In the Kitchen

Recipe: Classic Boeuf Bourguignon

By Lucy Herrman
For The Taos News
Posted 1/2/19
During the winter, I am especially excited about an excuse to dig into one of the world’s most delicious winter classics.

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In the Kitchen

Recipe: Classic Boeuf Bourguignon


Like many of you, I grew up watching Julia Child’s TV show, “The French Chef,” as often as I could. But as silly as it sounds, at first I didn’t know she wrote cookbooks, too. Then one day, at my neighborhood library, I was introduced to “Mastering the Art of French Cooking.”

Published in 1961,“Mastering the Art of French Cooking” changed the way Americans thought about French food, and it changed me. Much to my Greek parents’ dismay, a “chef” was born — or at least an avid cook.

I was so eager and inspired that I sometimes couldn’t resist testing new foods on my long-suffering family (“Please, Lucy! No more experiments,” my tired and hungry parents begged me when they came home from work, only to find something unfamiliar on the stove.)

As an early aficionado of Julia’s masterwork, I learned that if I took my time, I could trust both her recipes and her methodology. And one of my earliest successes was boeuf bourguignon. Even my Greek parents found it acceptable.

Fast forward several decades to a recent dinner party that my husband and I hosted for our friend’s 80th birthday. I wanted to serve something memorable and also soul-warming. But most of all, it had to be foolproof.

So, to celebrate our friend’s milestone, what better time than now to return to the quintessential French dish: boeuf bourguignon! During the winter, I am especially excited about an excuse to dig into one of the world’s most delicious winter classics. And to keep things relatively effortless on the day of the dinner party, it’s a dish I could make days in advance. In fact, it’s better made at least a day ahead as that gives the flavors time to meld together for a mouth-watering result.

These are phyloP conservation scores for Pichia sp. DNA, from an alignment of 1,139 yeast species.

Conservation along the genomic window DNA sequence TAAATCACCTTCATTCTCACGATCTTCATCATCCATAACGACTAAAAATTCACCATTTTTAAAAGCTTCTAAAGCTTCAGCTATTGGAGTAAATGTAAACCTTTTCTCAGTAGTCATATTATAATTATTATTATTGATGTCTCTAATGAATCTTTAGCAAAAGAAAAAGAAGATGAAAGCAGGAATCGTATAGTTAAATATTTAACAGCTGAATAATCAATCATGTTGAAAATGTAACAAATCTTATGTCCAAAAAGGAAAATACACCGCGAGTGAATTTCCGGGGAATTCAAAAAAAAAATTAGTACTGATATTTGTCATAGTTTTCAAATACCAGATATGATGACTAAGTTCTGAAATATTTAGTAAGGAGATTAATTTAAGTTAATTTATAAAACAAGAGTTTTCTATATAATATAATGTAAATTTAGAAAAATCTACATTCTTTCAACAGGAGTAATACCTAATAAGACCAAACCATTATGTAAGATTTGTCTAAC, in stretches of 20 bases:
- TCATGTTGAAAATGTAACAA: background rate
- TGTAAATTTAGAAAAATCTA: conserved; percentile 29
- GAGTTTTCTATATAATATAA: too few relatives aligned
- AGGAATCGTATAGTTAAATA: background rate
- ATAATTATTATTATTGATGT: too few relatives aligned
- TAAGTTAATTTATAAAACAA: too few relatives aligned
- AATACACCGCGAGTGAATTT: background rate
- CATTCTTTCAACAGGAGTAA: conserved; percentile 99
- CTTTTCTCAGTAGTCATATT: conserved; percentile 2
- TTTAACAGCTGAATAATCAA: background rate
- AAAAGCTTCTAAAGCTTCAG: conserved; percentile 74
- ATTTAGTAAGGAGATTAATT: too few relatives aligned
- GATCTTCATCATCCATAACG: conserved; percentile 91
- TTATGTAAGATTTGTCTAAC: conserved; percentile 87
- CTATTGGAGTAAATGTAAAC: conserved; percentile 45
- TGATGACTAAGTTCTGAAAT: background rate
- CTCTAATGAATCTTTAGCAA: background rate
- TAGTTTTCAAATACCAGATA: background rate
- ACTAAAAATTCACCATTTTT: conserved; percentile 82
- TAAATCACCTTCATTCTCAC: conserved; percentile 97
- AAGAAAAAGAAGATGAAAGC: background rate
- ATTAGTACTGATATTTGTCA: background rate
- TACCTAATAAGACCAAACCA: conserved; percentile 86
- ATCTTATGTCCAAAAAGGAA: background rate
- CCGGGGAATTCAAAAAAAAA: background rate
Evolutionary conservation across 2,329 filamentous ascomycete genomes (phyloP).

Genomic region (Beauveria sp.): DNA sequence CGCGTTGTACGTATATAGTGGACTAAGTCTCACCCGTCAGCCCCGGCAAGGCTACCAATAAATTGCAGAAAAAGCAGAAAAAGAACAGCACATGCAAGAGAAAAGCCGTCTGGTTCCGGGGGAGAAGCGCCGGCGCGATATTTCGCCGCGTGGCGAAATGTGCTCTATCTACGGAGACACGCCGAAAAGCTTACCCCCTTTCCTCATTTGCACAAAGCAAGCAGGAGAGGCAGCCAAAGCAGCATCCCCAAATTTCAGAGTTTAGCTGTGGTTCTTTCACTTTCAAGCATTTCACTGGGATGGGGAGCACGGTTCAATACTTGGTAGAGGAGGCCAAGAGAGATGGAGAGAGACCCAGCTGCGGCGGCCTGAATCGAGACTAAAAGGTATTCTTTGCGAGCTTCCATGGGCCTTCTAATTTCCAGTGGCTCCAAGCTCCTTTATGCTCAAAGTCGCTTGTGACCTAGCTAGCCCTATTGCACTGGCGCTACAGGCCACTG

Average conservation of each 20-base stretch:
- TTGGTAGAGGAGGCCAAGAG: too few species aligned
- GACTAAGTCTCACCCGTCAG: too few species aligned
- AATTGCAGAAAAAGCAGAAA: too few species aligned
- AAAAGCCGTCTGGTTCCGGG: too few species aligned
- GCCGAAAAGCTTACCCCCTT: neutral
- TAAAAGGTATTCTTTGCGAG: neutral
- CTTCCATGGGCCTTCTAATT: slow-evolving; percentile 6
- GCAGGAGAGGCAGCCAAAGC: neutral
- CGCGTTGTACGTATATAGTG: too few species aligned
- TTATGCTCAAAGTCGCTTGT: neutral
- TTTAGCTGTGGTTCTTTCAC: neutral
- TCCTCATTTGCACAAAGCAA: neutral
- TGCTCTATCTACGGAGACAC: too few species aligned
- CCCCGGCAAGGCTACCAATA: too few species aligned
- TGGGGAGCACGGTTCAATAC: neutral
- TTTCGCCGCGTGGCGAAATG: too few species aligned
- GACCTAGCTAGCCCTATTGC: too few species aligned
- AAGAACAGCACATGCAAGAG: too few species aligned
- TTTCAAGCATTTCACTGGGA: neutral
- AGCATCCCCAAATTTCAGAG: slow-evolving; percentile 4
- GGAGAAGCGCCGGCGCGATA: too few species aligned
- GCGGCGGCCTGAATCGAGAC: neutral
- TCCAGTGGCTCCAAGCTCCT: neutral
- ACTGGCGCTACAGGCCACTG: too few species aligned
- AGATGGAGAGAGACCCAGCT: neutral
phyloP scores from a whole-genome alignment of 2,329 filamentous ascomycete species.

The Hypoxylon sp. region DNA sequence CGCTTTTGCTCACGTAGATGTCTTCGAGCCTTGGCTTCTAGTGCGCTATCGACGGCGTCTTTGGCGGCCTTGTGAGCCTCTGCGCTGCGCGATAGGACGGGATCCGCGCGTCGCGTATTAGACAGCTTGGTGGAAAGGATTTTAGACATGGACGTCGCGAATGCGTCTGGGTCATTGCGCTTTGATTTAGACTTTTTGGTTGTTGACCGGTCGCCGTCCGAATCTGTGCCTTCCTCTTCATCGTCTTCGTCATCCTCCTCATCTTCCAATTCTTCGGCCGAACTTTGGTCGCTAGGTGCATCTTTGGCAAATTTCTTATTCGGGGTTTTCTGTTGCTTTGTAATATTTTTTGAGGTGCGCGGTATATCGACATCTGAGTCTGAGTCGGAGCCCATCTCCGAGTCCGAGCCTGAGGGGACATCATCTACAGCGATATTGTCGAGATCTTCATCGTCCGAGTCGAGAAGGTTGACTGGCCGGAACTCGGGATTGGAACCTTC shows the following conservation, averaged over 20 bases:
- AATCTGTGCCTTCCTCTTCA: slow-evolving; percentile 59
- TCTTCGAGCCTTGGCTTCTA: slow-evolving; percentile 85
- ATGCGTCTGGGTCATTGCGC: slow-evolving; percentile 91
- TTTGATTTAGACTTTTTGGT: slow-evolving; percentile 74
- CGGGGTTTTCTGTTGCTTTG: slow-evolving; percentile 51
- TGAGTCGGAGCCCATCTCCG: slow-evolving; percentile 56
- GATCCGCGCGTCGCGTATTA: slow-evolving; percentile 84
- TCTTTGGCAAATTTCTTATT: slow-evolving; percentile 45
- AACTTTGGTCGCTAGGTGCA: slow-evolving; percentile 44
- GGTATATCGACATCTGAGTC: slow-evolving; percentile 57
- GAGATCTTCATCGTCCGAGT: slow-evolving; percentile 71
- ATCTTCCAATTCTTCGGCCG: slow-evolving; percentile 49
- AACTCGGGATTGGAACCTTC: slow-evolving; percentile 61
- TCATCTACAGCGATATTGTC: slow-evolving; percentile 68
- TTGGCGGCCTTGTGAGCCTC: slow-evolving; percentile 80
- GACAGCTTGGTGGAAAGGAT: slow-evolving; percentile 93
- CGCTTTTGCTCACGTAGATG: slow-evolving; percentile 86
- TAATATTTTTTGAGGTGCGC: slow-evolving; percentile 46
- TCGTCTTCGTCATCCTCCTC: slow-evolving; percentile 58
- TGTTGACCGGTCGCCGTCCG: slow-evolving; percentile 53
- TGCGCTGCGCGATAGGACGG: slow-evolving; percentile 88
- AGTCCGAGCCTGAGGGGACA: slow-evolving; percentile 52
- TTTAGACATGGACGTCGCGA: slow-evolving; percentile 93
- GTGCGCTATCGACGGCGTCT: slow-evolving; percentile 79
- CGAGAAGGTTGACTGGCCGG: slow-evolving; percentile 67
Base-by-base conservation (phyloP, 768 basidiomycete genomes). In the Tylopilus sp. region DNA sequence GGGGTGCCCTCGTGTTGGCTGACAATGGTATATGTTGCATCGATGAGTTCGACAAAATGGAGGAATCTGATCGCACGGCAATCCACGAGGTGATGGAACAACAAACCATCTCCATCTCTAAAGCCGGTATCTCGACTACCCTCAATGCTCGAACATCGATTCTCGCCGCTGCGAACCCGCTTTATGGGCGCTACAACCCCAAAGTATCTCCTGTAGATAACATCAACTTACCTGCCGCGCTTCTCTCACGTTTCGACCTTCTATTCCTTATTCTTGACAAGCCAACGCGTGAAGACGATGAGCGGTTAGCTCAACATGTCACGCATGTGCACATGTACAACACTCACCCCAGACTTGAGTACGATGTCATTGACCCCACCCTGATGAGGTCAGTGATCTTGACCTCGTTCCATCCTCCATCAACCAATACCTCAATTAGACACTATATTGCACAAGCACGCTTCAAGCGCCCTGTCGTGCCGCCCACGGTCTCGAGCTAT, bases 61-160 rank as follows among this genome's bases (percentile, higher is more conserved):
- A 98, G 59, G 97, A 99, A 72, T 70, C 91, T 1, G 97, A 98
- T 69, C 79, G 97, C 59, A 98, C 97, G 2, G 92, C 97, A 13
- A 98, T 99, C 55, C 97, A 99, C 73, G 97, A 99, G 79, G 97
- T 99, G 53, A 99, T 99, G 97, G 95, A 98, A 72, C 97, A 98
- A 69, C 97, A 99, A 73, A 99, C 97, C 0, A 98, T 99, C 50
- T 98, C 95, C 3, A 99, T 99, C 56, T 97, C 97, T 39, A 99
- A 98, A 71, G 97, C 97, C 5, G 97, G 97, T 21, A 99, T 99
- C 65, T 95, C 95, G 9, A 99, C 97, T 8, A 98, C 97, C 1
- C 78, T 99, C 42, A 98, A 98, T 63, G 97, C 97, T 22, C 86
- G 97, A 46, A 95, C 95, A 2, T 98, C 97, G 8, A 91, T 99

Boeuf bourguignon sounds intimidating, but it is basically beef stew. What makes it special is the addition of red wine, bacon or salt pork, mushrooms and pearl onions. Any number of versions are available, with a wide range of difficulty. My go-to recipe, of course, comes from the definitive “Mastering the Art of French Cooking.”

While still lengthy in execution, Julia Child breaks down the steps to a list of straightforward instructions alongside each ingredient, making them easy to follow. The result is certainly worth the effort.

Other recipes for boeuf bourguignon are as simple as throwing all the ingredients into a crock-pot and hoping for the best. And while that might be okay for everyday beef stew, I don’t quite recommend it for a special occasion. Something about a several hourslong lazy oven-braise in a heavy covered dutch oven makes this dish exquisite.

In truth, and I’m almost embarrassed to admit it (especially since Julia Child has been my life-long hero of the kitchen), I can’t resist adding my own tweaks even to Julia’s instructions. Some of the steps can be much less complicated today.

For example, in 1961, pearl onions had to be peeled, sautéd in beef broth, and further cooked in butter until tender. Today pearl onions are available frozen, pre-peeled and par-boiled. I knew that sautéing the mushrooms and the defrosted pearl onions in butter at the same time would yield a quicker and still perfect result.

In another example, while Julia specifies a slab of pork fatback, I use a good applewood bacon because I like the hint of smoky flavor. So, as usual, I interpret liberally as my own experience with a dish comes to play.

I substitute techniques or ingredients where appropriate. Luckily, boeuf bourguignon is a very forgiving dish, which is probably why there are so many versions of it.

But some steps must be given their due. I began by shaking the beef cubes in a bag of seasoned flour, and then browning them in batches in smoking hot olive oil.